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Help Beat Hunger in Small Ways, With Love

I believe that anything you really want to do you’ll do with love. That way, it resonates with everyone.

As a chef, that’s what my “cooking with love” philosophy is all about. I hug folks with my food. It’s how I nurture people, be it my immediate or extended family or my community — mostly with soulful Southern classics like collard greens, soup beans, corn bread and Nashville’s famous hot chicken.

Ending hunger could be a SNAP »

Carla Hall-benchCooking is also a way to show love through food by helping those who are in need. It’s unbelievable that in this country millions of people are at risk of hunger every day. And more than 10 million of them are age 50 and older. There’s so much wealth in this country that it doesn’t make sense for people to be without.

But hunger is a problem we can fix. I’ve worked to end hunger for 20 years, with organizations like DC Central Kitchen in Washington and L.A. Kitchen in Los Angeles. I contribute by participating in fundraising events centered around food. That’s one of the ways we as chefs give back.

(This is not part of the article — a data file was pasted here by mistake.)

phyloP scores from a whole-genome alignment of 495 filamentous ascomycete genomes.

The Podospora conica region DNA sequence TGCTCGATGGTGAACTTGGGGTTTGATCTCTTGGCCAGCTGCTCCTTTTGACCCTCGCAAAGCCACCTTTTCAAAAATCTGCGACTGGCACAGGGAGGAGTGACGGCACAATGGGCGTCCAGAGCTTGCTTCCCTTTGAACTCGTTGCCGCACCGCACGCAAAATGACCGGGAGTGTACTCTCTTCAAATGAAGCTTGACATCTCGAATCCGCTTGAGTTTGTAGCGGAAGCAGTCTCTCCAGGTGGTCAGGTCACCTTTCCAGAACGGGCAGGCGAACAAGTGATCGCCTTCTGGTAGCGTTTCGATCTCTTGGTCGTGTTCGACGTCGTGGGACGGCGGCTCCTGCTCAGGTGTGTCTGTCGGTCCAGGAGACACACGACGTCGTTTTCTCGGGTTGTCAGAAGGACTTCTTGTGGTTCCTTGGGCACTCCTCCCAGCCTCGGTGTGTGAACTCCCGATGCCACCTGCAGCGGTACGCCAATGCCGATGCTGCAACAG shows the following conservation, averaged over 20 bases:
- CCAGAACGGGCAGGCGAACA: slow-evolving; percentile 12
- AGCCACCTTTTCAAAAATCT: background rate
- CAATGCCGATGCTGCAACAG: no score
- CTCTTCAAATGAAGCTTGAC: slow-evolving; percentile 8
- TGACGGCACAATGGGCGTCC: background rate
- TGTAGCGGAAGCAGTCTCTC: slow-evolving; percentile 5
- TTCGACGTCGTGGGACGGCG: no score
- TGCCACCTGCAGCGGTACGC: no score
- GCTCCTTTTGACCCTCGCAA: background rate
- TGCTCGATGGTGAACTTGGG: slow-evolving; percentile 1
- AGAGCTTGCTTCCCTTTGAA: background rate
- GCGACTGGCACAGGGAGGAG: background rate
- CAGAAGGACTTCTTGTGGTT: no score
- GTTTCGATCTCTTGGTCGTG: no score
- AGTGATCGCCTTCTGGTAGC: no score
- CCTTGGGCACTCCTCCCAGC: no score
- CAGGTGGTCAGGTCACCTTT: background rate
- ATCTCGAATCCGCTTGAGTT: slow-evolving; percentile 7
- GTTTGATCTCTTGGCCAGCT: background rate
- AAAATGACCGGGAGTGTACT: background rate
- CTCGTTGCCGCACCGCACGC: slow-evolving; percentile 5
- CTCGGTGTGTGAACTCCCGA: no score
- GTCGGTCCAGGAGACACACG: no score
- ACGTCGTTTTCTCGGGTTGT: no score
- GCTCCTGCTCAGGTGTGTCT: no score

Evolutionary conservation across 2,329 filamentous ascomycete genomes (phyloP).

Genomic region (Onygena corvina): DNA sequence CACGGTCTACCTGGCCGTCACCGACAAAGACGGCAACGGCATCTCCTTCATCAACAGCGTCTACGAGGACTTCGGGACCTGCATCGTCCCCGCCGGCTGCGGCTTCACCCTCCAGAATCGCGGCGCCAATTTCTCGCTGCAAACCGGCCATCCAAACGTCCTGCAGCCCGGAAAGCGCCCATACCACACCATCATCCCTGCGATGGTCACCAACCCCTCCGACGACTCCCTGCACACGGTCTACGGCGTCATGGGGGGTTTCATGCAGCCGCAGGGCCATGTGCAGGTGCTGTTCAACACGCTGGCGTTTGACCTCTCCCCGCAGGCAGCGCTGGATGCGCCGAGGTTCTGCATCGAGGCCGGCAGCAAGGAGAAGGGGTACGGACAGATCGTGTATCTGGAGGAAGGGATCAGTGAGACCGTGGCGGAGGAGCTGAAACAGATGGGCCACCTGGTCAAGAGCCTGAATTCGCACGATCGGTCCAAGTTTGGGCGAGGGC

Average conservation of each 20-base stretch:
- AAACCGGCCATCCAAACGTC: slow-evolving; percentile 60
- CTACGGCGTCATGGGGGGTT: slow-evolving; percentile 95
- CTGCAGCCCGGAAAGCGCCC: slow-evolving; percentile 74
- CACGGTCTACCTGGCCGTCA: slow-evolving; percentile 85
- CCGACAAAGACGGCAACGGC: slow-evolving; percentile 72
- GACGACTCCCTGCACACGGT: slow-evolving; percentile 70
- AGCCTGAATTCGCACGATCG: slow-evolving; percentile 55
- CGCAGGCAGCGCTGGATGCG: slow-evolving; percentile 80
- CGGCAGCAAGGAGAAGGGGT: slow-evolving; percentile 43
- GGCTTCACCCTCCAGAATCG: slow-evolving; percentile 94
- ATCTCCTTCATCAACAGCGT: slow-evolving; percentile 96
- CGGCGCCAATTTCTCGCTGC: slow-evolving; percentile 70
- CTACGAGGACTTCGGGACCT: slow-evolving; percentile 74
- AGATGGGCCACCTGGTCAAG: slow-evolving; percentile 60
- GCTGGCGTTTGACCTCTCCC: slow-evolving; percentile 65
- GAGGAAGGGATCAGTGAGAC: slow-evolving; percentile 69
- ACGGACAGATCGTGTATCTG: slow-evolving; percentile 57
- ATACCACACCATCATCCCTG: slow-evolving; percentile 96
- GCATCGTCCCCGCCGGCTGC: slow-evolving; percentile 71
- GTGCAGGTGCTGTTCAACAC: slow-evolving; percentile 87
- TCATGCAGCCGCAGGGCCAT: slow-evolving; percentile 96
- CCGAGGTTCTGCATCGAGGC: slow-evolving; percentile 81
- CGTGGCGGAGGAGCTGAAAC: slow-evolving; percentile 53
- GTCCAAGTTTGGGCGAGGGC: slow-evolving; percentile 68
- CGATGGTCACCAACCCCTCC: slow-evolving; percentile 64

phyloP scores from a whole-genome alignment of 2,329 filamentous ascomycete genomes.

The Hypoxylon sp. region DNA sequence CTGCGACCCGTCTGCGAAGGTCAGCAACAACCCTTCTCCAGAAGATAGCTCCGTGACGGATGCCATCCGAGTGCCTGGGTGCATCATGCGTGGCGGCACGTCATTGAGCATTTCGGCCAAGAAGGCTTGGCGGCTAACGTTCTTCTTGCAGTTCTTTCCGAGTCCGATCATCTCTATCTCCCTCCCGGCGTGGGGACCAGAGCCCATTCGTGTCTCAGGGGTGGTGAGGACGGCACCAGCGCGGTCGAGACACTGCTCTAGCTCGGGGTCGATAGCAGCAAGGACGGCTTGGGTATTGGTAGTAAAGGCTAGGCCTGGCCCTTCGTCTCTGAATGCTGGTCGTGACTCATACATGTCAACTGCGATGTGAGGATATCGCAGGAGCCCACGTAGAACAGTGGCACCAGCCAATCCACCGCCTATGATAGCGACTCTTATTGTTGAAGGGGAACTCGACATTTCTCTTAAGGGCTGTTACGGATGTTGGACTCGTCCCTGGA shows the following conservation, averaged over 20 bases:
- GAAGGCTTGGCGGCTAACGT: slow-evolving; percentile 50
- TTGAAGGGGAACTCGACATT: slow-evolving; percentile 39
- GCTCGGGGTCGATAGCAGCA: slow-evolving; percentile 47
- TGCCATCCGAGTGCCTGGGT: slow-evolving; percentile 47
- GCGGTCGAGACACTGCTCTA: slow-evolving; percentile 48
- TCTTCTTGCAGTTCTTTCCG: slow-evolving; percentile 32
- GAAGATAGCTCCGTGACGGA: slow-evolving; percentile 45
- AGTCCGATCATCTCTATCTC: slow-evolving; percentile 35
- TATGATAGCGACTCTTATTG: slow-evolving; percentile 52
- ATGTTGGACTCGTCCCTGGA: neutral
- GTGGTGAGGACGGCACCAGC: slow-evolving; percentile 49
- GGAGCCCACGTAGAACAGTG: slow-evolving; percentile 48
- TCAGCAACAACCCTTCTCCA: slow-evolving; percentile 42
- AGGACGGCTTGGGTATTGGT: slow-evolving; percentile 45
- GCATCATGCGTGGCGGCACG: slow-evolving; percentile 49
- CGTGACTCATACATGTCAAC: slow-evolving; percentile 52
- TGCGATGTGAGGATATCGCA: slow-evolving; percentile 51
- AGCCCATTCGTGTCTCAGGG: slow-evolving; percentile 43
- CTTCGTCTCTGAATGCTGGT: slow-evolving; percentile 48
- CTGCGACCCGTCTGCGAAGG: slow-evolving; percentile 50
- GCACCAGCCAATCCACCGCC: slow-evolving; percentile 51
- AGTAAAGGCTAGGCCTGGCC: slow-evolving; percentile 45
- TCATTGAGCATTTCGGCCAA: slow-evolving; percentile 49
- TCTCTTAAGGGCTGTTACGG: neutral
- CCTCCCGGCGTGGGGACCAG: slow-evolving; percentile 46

What if you want to help but cooking isn’t your thing? You can volunteer to feed the hungry at a homeless shelter. Or donate to a food bank. Or support an organization or charity that does hunger work.

You can even do good by dining out. If you use an AARP Credit Card from Chase, with every restaurant purchase made using the card, Chase donates 10 cents to AARP Foundation in support of Drive to End Hunger (up to $1 million in 2016). Plus, during February, AARP Hunger Awareness Month, Chase will double its donation to 20 cents (up to an additional $100,000). Denny’s will also donate 25 cents to support Drive to End Hunger during February for every AARP Membership Card that is shown at a participating restaurant (up to $250,000).

Donate to help struggling Americans 50+ and older »

It’s so easy. People can help in such little ways throughout the year that they don’t even realize that they are helping to end hunger.

We can solve this problem, and it takes a village — or rather an entire country.

Nashville native Carla Hall, 51, is a chef, author and cohost of the ABC lifestyles show The Chew.

Photo credit: Melissa Hom

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